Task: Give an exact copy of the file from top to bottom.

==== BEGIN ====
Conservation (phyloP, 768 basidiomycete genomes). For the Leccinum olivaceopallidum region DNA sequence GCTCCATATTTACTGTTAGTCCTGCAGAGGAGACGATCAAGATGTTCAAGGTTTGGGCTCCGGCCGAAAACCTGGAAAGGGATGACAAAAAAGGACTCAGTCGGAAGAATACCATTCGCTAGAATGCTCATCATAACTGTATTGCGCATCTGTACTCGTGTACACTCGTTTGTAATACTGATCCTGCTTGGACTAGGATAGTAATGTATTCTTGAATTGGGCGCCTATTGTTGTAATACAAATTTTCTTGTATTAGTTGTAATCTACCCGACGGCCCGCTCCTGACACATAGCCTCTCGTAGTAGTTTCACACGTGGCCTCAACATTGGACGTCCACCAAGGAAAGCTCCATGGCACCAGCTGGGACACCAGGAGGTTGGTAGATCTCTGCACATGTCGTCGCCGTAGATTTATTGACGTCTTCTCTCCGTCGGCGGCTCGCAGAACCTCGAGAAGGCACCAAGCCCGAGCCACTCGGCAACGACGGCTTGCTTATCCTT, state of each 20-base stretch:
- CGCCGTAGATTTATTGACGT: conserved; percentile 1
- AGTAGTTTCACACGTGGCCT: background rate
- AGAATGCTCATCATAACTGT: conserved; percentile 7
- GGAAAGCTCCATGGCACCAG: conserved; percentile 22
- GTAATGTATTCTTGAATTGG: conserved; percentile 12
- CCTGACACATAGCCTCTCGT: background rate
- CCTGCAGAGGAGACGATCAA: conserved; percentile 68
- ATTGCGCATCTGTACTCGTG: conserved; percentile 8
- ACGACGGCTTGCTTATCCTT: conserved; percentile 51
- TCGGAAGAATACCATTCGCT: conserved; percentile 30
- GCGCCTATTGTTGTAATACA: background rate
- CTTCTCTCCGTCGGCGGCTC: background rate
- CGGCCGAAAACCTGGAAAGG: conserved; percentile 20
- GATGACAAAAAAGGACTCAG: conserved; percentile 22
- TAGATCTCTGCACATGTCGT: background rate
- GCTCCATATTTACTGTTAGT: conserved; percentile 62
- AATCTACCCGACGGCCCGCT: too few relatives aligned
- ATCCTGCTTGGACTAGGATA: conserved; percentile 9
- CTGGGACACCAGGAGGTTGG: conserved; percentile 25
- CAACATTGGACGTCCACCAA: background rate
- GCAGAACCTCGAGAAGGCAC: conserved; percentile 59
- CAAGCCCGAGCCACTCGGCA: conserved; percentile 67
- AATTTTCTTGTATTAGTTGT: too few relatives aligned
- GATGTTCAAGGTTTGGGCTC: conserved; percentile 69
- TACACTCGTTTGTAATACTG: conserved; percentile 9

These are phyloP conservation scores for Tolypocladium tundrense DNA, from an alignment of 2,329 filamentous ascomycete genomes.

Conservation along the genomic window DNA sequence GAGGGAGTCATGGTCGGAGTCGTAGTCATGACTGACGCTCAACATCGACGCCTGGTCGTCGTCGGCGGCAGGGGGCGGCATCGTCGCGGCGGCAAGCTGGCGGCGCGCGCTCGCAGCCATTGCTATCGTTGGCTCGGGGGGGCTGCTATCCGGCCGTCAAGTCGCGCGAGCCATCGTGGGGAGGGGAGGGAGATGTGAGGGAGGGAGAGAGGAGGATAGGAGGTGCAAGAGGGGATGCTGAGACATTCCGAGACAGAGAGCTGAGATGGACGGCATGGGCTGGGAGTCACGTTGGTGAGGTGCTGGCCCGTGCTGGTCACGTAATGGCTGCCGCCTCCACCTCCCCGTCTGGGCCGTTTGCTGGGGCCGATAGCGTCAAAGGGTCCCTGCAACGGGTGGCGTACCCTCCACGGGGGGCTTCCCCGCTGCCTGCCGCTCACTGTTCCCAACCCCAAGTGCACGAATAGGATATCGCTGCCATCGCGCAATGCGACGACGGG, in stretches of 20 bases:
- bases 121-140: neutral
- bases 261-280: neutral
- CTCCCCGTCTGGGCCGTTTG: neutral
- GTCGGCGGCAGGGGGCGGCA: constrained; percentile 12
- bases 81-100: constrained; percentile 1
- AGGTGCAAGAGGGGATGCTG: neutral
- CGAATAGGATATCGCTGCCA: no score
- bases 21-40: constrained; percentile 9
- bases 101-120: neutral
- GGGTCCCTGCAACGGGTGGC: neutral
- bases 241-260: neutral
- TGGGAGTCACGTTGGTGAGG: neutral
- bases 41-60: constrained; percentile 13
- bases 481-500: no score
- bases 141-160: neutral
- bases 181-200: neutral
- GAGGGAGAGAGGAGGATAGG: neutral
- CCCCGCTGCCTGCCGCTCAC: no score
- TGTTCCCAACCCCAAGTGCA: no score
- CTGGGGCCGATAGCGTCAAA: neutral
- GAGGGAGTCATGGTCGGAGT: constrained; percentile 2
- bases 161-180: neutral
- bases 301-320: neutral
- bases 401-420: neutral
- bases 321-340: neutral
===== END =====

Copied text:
Conservation (phyloP, 768 basidiomycete genomes). For the Leccinum olivaceopallidum region DNA sequence GCTCCATATTTACTGTTAGTCCTGCAGAGGAGACGATCAAGATGTTCAAGGTTTGGGCTCCGGCCGAAAACCTGGAAAGGGATGACAAAAAAGGACTCAGTCGGAAGAATACCATTCGCTAGAATGCTCATCATAACTGTATTGCGCATCTGTACTCGTGTACACTCGTTTGTAATACTGATCCTGCTTGGACTAGGATAGTAATGTATTCTTGAATTGGGCGCCTATTGTTGTAATACAAATTTTCTTGTATTAGTTGTAATCTACCCGACGGCCCGCTCCTGACACATAGCCTCTCGTAGTAGTTTCACACGTGGCCTCAACATTGGACGTCCACCAAGGAAAGCTCCATGGCACCAGCTGGGACACCAGGAGGTTGGTAGATCTCTGCACATGTCGTCGCCGTAGATTTATTGACGTCTTCTCTCCGTCGGCGGCTCGCAGAACCTCGAGAAGGCACCAAGCCCGAGCCACTCGGCAACGACGGCTTGCTTATCCTT, state of each 20-base stretch:
- CGCCGTAGATTTATTGACGT: conserved; percentile 1
- AGTAGTTTCACACGTGGCCT: background rate
- AGAATGCTCATCATAACTGT: conserved; percentile 7
- GGAAAGCTCCATGGCACCAG: conserved; percentile 22
- GTAATGTATTCTTGAATTGG: conserved; percentile 12
- CCTGACACATAGCCTCTCGT: background rate
- CCTGCAGAGGAGACGATCAA: conserved; percentile 68
- ATTGCGCATCTGTACTCGTG: conserved; percentile 8
- ACGACGGCTTGCTTATCCTT: conserved; percentile 51
- TCGGAAGAATACCATTCGCT: conserved; percentile 30
- GCGCCTATTGTTGTAATACA: background rate
- CTTCTCTCCGTCGGCGGCTC: background rate
- CGGCCGAAAACCTGGAAAGG: conserved; percentile 20
- GATGACAAAAAAGGACTCAG: conserved; percentile 22
- TAGATCTCTGCACATGTCGT: background rate
- GCTCCATATTTACTGTTAGT: conserved; percentile 62
- AATCTACCCGACGGCCCGCT: too few relatives aligned
- ATCCTGCTTGGACTAGGATA: conserved; percentile 9
- CTGGGACACCAGGAGGTTGG: conserved; percentile 25
- CAACATTGGACGTCCACCAA: background rate
- GCAGAACCTCGAGAAGGCAC: conserved; percentile 59
- CAAGCCCGAGCCACTCGGCA: conserved; percentile 67
- AATTTTCTTGTATTAGTTGT: too few relatives aligned
- GATGTTCAAGGTTTGGGCTC: conserved; percentile 69
- TACACTCGTTTGTAATACTG: conserved; percentile 9

These are phyloP conservation scores for Tolypocladium tundrense DNA, from an alignment of 2,329 filamentous ascomycete genomes.

Conservation along the genomic window DNA sequence GAGGGAGTCATGGTCGGAGTCGTAGTCATGACTGACGCTCAACATCGACGCCTGGTCGTCGTCGGCGGCAGGGGGCGGCATCGTCGCGGCGGCAAGCTGGCGGCGCGCGCTCGCAGCCATTGCTATCGTTGGCTCGGGGGGGCTGCTATCCGGCCGTCAAGTCGCGCGAGCCATCGTGGGGAGGGGAGGGAGATGTGAGGGAGGGAGAGAGGAGGATAGGAGGTGCAAGAGGGGATGCTGAGACATTCCGAGACAGAGAGCTGAGATGGACGGCATGGGCTGGGAGTCACGTTGGTGAGGTGCTGGCCCGTGCTGGTCACGTAATGGCTGCCGCCTCCACCTCCCCGTCTGGGCCGTTTGCTGGGGCCGATAGCGTCAAAGGGTCCCTGCAACGGGTGGCGTACCCTCCACGGGGGGCTTCCCCGCTGCCTGCCGCTCACTGTTCCCAACCCCAAGTGCACGAATAGGATATCGCTGCCATCGCGCAATGCGACGACGGG, in stretches of 20 bases:
- bases 121-140: neutral
- bases 261-280: neutral
- CTCCCCGTCTGGGCCGTTTG: neutral
- GTCGGCGGCAGGGGGCGGCA: constrained; percentile 12
- bases 81-100: constrained; percentile 1
- AGGTGCAAGAGGGGATGCTG: neutral
- CGAATAGGATATCGCTGCCA: no score
- bases 21-40: constrained; percentile 9
- bases 101-120: neutral
- GGGTCCCTGCAACGGGTGGC: neutral
- bases 241-260: neutral
- TGGGAGTCACGTTGGTGAGG: neutral
- bases 41-60: constrained; percentile 13
- bases 481-500: no score
- bases 141-160: neutral
- bases 181-200: neutral
- GAGGGAGAGAGGAGGATAGG: neutral
- CCCCGCTGCCTGCCGCTCAC: no score
- TGTTCCCAACCCCAAGTGCA: no score
- CTGGGGCCGATAGCGTCAAA: neutral
- GAGGGAGTCATGGTCGGAGT: constrained; percentile 2
- bases 161-180: neutral
- bases 301-320: neutral
- bases 401-420: neutral
- bases 321-340: neutral